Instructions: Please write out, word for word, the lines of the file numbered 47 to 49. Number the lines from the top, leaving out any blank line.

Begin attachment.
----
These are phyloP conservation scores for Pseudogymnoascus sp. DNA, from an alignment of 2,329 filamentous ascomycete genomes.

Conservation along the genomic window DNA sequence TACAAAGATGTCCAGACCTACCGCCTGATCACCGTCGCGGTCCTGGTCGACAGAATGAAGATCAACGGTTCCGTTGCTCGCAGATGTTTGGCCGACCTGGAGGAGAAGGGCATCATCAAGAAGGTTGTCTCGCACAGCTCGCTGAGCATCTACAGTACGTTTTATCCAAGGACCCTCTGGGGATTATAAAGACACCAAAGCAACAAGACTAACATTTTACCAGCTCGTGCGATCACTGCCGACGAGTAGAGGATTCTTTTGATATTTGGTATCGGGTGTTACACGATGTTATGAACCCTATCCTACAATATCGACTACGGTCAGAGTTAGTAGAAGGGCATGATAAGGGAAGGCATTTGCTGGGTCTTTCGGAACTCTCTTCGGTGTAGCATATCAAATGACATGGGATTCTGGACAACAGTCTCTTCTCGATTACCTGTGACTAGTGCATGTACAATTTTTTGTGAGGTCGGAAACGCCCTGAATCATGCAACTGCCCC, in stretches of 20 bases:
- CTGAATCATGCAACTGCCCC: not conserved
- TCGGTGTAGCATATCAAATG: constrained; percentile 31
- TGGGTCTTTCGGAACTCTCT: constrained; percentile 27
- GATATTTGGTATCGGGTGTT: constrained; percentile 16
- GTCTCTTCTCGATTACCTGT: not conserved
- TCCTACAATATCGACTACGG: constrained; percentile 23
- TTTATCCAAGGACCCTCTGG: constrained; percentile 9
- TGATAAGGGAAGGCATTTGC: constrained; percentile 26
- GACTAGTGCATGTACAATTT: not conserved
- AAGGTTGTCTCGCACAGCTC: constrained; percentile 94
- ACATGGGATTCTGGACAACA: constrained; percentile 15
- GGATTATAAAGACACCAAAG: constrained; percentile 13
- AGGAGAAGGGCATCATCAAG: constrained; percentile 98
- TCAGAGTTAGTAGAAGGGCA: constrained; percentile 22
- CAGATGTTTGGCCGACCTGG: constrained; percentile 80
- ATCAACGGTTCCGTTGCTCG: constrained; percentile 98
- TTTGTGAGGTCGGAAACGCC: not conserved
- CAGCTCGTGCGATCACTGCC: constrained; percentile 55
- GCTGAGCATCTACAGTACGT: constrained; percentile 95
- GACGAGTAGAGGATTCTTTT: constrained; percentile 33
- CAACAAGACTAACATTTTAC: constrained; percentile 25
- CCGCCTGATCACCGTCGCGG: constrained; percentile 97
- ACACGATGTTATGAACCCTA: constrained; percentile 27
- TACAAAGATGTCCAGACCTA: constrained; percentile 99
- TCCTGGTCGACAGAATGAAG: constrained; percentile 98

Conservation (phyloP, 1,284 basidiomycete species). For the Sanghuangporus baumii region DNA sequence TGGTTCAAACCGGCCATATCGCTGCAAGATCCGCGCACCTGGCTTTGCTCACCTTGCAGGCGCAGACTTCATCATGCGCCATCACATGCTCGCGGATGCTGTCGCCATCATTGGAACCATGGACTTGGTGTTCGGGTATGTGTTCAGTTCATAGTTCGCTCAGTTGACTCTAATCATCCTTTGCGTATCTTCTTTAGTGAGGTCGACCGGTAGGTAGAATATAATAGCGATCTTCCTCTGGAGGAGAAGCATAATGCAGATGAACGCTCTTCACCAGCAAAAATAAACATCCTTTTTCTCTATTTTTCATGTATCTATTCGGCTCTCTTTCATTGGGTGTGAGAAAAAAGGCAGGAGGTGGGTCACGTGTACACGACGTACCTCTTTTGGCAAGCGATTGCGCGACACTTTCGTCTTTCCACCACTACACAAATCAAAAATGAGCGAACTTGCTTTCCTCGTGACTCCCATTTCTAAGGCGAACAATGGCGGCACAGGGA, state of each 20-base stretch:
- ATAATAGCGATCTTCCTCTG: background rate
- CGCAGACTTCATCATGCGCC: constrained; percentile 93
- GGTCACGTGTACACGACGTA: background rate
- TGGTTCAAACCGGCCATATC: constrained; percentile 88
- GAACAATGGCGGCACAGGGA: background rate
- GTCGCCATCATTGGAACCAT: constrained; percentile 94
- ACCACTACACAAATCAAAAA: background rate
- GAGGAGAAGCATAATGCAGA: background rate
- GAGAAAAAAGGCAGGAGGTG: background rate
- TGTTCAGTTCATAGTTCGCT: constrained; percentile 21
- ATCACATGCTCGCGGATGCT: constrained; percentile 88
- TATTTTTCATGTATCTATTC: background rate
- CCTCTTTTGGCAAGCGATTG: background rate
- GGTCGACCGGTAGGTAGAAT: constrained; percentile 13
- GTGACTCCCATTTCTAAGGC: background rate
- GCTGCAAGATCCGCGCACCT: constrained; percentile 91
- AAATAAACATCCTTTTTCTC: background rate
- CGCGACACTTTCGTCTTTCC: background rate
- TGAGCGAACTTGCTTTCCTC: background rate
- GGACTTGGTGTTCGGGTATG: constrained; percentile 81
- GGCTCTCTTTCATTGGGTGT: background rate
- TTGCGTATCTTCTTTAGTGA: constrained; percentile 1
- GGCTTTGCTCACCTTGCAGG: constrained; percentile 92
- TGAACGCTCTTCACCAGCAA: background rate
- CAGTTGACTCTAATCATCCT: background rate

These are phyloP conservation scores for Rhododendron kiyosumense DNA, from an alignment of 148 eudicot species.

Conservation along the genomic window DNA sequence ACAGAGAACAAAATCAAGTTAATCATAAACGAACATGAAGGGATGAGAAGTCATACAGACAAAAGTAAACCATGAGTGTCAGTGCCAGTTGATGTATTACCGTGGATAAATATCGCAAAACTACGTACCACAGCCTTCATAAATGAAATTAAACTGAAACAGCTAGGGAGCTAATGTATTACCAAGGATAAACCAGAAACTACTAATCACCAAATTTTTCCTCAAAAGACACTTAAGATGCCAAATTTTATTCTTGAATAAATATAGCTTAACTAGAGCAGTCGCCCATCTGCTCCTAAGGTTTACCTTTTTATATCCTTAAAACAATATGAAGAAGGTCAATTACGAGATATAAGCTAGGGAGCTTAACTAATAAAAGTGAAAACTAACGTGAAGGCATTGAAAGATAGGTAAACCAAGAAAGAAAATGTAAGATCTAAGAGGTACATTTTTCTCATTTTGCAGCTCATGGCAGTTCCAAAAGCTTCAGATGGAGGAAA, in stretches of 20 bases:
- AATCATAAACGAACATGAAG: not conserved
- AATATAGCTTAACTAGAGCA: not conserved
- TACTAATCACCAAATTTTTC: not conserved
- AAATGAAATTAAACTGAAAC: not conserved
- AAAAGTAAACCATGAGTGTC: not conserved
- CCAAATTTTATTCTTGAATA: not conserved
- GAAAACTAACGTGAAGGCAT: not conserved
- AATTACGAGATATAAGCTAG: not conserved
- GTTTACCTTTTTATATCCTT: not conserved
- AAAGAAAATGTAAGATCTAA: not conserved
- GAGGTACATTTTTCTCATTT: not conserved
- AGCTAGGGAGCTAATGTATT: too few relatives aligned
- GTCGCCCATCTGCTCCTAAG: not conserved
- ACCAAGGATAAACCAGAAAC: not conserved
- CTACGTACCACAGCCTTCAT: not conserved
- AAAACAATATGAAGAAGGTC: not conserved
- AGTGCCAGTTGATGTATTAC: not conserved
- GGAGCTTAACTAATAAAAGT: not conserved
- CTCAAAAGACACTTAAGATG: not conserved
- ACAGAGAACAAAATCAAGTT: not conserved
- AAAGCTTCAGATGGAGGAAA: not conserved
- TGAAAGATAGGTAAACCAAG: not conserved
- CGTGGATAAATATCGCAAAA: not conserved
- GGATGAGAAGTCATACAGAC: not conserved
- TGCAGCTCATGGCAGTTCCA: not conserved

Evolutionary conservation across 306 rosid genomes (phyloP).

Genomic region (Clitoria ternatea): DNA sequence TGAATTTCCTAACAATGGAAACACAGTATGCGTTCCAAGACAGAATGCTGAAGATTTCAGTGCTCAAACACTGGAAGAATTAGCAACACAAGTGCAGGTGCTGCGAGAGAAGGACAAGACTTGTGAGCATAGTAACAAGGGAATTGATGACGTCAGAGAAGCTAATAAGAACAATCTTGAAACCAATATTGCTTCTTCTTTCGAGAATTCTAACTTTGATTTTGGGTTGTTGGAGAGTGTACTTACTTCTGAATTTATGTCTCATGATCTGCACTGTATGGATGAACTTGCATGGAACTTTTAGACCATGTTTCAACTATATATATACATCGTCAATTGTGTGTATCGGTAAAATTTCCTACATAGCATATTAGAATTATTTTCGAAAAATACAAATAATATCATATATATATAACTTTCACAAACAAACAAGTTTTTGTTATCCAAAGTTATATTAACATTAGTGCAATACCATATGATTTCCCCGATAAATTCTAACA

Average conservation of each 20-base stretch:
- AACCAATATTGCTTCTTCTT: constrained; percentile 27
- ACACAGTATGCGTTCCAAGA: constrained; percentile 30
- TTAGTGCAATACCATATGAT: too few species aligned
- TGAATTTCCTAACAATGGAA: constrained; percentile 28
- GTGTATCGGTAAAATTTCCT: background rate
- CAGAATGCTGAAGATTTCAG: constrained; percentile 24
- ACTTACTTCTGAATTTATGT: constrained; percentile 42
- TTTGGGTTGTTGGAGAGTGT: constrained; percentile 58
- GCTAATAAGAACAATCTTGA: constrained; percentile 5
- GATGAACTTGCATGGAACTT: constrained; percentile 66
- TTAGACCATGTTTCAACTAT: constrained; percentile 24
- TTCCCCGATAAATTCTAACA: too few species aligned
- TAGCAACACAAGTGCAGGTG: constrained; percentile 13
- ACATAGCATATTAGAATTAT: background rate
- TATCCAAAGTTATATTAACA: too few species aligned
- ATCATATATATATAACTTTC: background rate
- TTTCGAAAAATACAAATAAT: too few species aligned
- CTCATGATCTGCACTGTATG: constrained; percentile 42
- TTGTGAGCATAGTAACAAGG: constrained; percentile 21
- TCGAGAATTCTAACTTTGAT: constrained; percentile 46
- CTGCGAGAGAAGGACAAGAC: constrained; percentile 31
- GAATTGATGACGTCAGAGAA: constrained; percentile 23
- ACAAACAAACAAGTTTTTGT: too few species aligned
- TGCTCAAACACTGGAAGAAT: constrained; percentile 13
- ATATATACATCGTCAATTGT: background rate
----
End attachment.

- TGAGCGAACTTGCTTTCCTC: background rate
- GGACTTGGTGTTCGGGTATG: constrained; percentile 81
- GGCTCTCTTTCATTGGGTGT: background rate